Blues singer Jimmie Lee Robinson was singing when I entered the Aaudio Imports room, his jingling spurs sounding preternaturally real on the 6’-tall Lansche Audio 7 speakers ($108,000/pair). Like the Lansche 5.1 that I reviewed in July, the 7 uses an RF-energized corona tweeter to produce clean, transparent-sounding highs. Amplification was the new Ypsilon SET100 monoblocks ($125,000/pair) with a tubed Ypsilon PST-100 Mk.II preamp and tubed VPS-100 phono preamp, these two both favorites of Mr. AnalogPlanet, Michael Fremer.
Classic Audio always makes good sound at Shows, and RMAF was no exception, both analog and digital sources sounding clean, clear and detailed. The system featured a pair of T-1.4 Reference speakers ($36,500/pair), this a retro-looking design combining two reflex-loaded, field-coil energized 15” woofers (one firing forward, the other downward) with a horn-loaded, field-coil energized midrange unit, and a Fostex tweeter. Amplifiers were Atma-Sphere MA1.5 monoblocks, cables were by Purist, and analog source a Brinkman Bardo turntable fitted with a Tri-Planar arm and van den Hul Grasshopper cartridge. The digital source was new to me: all from Texas-based Stahl-Tek, an Opus CD transport fed the “entry level” Ariaa D/A converter ($12,900).
Taking a somewhat different, historical approach than my presentation on the same subject at the 2009 RMAF, HiFi Plus editor Alan Sircom, despite being jetlagged, forcefully showed how insensitive use of compression kills recorded sound.
Whereas the headphone enthusiasts' CanJam had been a subdued affair at the 2010 and 2011 RMAFs, this year's event seemed to have twice as many exhibitors and twice as many attendees. You can find Tyll Hertsens' informed and informative coverage of the RMAF CanJam for our sister site InnerFidelity here.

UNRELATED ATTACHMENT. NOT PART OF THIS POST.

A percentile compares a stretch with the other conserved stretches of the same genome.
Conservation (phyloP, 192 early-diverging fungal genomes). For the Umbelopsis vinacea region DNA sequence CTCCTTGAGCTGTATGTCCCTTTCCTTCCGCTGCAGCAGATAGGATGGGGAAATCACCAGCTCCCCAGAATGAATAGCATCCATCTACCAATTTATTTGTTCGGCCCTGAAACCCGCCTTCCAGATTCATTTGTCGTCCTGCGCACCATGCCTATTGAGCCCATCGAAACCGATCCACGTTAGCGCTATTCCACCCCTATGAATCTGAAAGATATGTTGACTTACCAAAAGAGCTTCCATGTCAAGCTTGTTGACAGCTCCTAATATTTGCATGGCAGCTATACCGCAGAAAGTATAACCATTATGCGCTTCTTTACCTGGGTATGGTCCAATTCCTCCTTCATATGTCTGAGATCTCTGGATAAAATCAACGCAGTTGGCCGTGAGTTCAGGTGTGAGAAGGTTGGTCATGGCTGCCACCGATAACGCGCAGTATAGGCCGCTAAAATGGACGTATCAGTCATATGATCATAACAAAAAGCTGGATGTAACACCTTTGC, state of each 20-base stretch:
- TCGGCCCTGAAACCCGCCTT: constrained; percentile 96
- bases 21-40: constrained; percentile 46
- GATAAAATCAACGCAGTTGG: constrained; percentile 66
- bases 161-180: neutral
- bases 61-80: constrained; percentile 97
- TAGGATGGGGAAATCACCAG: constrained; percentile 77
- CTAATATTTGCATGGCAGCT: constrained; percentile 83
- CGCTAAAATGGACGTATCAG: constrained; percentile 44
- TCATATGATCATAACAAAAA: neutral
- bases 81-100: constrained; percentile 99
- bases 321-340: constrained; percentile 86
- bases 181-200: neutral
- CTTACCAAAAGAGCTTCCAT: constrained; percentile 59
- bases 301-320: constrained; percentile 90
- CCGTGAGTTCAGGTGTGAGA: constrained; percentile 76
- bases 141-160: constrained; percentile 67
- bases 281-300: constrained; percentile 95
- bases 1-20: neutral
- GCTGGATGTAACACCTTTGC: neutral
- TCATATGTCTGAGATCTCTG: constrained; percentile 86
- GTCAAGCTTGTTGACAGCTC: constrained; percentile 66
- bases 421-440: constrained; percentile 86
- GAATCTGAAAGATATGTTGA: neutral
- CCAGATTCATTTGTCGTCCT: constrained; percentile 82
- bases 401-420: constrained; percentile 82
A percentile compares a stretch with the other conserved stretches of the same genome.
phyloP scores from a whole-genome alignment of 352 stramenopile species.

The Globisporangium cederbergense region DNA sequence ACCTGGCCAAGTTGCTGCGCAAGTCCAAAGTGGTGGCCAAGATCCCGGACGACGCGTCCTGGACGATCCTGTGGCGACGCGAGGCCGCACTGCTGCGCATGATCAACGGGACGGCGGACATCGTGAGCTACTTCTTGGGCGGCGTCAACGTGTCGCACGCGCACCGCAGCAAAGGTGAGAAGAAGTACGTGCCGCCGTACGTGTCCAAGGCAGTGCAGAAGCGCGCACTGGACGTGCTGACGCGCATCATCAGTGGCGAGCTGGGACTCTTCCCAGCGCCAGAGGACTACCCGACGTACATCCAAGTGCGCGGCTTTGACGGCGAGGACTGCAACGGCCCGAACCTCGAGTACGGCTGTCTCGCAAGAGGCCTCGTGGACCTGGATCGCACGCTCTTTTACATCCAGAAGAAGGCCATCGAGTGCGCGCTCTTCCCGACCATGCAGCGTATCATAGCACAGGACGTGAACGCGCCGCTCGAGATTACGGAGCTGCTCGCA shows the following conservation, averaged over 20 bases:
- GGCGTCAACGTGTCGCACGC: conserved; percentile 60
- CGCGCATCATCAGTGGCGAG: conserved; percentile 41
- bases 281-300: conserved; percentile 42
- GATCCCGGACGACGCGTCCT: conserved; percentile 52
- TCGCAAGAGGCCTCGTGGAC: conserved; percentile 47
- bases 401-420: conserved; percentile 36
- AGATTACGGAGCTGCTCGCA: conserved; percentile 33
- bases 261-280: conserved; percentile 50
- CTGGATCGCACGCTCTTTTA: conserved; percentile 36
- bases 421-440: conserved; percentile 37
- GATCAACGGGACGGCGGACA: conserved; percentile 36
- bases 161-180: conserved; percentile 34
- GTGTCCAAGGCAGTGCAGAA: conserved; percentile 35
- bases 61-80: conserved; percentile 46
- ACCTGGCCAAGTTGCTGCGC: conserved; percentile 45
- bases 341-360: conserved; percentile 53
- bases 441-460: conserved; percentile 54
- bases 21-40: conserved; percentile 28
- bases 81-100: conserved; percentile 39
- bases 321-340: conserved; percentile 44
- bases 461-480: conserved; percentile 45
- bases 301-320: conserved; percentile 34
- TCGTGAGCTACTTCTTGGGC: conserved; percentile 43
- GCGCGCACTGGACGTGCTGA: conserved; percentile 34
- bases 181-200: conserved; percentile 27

I emerged from the elevator, to be greeted by the sound of a late Beethoven piano sonata being played with power and precision by a slightly built young lady. The artist, 22 year-old Fan-Ya Lin, was the winner of the 2010 Music Teachers National Association Steinway Young Artists National Piano Competition, and other awards. She studied at Weber State University where she was spotted by Kimber Kable prez Ray Kimber. Ray, who has always sponsored live music performances at RMAF, arranged for Ms. Lin to give recitals during the days at the show, with a big concert Saturday night. Fan-Ya Lin has a new SACD out on Ray Kimber's Isomike label: Emerging, featuring performances of Beethoven's "Appassionata" sonata, Bach's Toccata in c, and works by Chopin and Lowell Liebermann.
My thanks to Ms. Lin and Ray for reminding me how much further audio reproduction has to go before it could be mistaken for the real thing.
The November issue of Stereophile was new at RMAF and free to Showgoers. We were kept busy all weekend replenishing the stock on our booth, which were literally walking away. But no prizes for spotting the enigmatic suggestion in Eric Swanson's cover photo of the VPI Traveler turntable.
Breaking news this morning is the announcement that the Italian Investment Group Fine Sounds SpA is to acquire 100% of famed US tube-amplifier manufacturer McIntosh Laboratory from D&M Holdings. Fine Sounds already owns the Sonus Faber, Audio Research, and Wadia Digital brands and the Sumiko distribution company.
A highlight for me of Stereophile's 2011 equipment reviews was Kalman Rubinson's report on Sony's SS-AR1 loudspeaker in July. I had been impressed by this unassuming-looking floorstander at the 2009 Rocky Mountain Audio Fest, when, courtesy Ray Kimber, I had used a pair for my "Loudness Wars" demonstrationand was equally impressed when I used another pair for a dem of my recordings at Massachusetts retailer Goodwin's High End, in summer 2011. The SS-AR1 costs $27,000/pair and combines a full frequency range with an uncolored, detailed midrange, sweet-balanced highs, and excellent dynamics. "The Sony SS-AR1 is an impressive loudspeaker," summed up Dr. Kal; "it brings the analytical capabilities of studio monitoring to the listening room." So when I learned that Sony had introduced a smaller, less-expensive version, the SS-AR2 ($20,000/pair), it took me less than the proverbial New York minute to request a pair for review.
A press release issued by MSE Audio September 13 announced that William (Bill) Hecht, a died Tuesday September 11 in New York after a brief illness. He was 89 years old. In 1955 Hecht founded United Speaker Systems, an OEM manufacturer of speakers and related electronics, and also founded Phase Technology Corporation with his son Ken. (See Stereophile's positive review of the Phase Technology PC80 speaker here.) Phase Technology was later acquired by MSE Audio.